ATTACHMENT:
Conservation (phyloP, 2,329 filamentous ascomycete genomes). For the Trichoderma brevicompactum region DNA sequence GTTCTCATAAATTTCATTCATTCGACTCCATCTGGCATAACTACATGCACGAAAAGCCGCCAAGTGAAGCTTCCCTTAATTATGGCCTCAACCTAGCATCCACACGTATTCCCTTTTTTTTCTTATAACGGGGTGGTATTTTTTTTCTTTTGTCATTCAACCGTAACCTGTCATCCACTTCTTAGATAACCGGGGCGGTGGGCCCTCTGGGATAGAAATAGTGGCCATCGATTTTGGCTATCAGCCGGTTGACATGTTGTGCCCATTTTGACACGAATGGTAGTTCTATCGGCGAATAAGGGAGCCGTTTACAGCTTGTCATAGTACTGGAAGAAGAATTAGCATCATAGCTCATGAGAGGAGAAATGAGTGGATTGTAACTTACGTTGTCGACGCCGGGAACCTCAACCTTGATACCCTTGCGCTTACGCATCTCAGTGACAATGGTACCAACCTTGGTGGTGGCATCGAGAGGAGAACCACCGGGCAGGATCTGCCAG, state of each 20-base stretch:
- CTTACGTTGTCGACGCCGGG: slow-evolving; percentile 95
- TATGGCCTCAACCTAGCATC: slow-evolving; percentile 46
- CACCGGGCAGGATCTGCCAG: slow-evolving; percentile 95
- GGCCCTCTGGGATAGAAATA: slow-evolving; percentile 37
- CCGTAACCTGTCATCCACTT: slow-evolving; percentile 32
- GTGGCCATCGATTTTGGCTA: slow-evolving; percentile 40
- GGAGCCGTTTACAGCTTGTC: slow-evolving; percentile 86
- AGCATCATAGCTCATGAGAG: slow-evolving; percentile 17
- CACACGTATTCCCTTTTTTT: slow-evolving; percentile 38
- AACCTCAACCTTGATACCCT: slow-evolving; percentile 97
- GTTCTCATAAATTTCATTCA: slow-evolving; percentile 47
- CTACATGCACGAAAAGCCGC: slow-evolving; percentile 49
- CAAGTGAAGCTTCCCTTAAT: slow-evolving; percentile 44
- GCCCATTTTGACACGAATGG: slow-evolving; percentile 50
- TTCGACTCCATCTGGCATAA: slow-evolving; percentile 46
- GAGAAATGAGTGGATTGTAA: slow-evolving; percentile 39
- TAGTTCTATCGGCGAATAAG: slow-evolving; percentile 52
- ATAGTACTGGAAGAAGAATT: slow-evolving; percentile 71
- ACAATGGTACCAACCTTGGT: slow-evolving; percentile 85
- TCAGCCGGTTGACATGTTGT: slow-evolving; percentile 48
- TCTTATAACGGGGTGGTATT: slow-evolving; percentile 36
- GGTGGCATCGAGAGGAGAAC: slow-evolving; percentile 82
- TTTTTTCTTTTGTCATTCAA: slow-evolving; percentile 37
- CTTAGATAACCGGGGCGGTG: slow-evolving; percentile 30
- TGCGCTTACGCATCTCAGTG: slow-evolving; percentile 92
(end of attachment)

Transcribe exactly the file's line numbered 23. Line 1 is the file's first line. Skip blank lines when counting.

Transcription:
- GGTGGCATCGAGAGGAGAAC: slow-evolving; percentile 82